[2] We have come a long way since our first Hiring Week and in just two years it has already gone through several iterations in each campus. While the essence remains the same, we have taken into account an insane amount of feedback, fine tuning the format, the contents and always optimizing and obsessing over hiring rates.

[3] Still today I believe the guy literally got the first tech related job in the whole town. In fact, he was employee number one for that company. Therefore if the bare minimum expression of a tech ecosystem was ever created there, make no mistake, that guy was one of the founding fathers.


Out of the blue, last month, one of the most prominent startups in town invited me to lecture their marketing team about the lessons we (at Ironhack) have learned building our amazing community.

On one hand, I was happily surprised they extended such invitation. Just the fact their top notch marketing team was curious about our community building efforts was a pleasant wink at our work, and something we should definitely feel proud of.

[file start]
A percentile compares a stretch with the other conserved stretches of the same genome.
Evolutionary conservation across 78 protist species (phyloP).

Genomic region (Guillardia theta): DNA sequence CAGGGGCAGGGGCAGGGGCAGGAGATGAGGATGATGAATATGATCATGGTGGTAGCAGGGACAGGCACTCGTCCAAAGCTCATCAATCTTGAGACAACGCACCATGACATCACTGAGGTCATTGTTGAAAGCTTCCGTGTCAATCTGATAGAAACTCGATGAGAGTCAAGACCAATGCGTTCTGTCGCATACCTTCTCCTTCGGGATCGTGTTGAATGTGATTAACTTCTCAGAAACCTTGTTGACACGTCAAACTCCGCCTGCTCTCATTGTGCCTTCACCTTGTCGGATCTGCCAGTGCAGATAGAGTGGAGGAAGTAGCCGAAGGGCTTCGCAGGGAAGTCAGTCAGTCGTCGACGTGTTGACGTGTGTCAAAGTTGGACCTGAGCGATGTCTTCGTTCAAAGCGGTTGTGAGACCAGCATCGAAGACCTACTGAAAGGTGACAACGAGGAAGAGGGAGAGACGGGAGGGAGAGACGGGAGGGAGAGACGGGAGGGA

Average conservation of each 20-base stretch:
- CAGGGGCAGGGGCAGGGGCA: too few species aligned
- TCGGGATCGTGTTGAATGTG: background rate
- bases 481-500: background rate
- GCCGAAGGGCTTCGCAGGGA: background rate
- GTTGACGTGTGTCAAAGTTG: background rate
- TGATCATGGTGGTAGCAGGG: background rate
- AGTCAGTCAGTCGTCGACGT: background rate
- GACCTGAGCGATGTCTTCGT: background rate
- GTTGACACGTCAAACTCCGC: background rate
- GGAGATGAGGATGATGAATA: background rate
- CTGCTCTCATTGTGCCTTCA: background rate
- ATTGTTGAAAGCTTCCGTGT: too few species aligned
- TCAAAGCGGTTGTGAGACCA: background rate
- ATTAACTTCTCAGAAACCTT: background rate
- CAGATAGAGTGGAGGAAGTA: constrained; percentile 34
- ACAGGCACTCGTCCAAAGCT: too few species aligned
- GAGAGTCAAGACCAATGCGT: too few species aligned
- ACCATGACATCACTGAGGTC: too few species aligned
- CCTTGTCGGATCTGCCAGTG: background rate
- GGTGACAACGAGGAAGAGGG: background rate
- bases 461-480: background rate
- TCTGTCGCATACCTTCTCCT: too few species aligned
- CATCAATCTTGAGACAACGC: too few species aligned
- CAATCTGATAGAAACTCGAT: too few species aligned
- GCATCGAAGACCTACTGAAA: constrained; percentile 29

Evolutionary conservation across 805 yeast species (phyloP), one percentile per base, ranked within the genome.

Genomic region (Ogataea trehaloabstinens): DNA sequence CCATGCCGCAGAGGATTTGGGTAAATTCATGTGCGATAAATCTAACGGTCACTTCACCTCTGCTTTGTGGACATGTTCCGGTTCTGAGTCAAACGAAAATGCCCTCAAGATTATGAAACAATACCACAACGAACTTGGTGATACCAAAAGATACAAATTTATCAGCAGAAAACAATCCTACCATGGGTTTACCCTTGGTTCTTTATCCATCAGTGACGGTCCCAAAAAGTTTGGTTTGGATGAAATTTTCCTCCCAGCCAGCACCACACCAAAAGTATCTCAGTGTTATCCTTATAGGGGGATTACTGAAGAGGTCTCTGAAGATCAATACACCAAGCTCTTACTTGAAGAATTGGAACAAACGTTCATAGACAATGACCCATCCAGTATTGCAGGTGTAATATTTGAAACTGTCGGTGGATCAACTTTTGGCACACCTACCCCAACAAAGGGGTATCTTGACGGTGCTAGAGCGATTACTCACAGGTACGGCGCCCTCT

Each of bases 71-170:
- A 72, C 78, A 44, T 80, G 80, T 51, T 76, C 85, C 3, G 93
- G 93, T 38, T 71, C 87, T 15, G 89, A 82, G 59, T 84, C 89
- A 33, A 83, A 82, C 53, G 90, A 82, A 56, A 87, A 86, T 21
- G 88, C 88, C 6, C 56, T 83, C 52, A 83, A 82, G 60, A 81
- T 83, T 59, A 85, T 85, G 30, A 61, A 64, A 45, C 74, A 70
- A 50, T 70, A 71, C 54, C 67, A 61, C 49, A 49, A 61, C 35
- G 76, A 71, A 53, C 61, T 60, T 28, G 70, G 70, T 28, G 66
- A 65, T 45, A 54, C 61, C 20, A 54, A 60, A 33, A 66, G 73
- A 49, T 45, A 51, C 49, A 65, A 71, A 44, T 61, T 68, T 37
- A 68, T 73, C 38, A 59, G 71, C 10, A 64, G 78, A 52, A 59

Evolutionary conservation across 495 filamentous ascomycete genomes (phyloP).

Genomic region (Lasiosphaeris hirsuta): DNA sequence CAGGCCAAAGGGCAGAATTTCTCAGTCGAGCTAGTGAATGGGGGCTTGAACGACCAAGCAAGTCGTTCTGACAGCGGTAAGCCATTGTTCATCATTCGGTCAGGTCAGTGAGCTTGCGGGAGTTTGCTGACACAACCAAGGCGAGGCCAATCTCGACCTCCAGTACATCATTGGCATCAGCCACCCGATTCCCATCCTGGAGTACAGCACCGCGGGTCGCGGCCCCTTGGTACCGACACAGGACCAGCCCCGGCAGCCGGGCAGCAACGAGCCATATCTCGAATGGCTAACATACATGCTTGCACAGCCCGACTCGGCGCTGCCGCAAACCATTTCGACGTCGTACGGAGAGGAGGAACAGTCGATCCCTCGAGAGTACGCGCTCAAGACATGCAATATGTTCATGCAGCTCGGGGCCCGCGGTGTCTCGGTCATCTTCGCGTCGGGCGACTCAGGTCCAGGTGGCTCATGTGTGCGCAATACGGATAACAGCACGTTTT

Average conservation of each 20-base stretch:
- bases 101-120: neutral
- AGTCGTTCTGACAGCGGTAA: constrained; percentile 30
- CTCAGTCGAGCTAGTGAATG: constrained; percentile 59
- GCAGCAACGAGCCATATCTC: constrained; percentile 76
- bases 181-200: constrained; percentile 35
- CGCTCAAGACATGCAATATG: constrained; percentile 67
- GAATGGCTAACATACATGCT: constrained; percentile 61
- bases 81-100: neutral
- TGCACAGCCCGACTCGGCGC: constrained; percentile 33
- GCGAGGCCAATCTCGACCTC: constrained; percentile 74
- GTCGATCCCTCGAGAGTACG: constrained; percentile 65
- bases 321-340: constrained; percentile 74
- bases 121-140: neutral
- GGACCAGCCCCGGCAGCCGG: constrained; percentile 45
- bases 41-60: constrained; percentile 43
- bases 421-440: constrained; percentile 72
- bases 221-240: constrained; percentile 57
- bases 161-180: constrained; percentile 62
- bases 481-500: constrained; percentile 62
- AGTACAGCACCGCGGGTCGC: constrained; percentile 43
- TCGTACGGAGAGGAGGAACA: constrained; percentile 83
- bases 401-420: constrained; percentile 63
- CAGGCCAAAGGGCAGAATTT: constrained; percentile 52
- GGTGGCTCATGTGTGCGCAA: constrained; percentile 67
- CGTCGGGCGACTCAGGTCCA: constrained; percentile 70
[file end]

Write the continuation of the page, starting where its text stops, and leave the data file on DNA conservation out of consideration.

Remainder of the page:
On the other hand, there was this disturbing thought I couldn't get off my head: the more I mulled over the content of the presentation, the more I felt I truly didn't know what to say or even where to start.

At Ironhack, our community is one of our most precious assets. We devote tons of time and resources to develop and nurture it, without even expecting the slightest return in the short term. We do it because we care, because we truly believe it is the right thing. But I had never written down an ordered list with our tactics or how-tos when it comes to build a community.

To begin with, I am neither expert in marketing nor I thought of myself as knowledgeable about community related strategies. But since I wanted to prepare the lecture, I started drafting ideas, thoughts... and dived deep into the raison d'être, the building blocks of our community. I rejoiced and found the exercise fascinating and I wanted to share a few lines with some of the takeaways.

Why Do You Want One?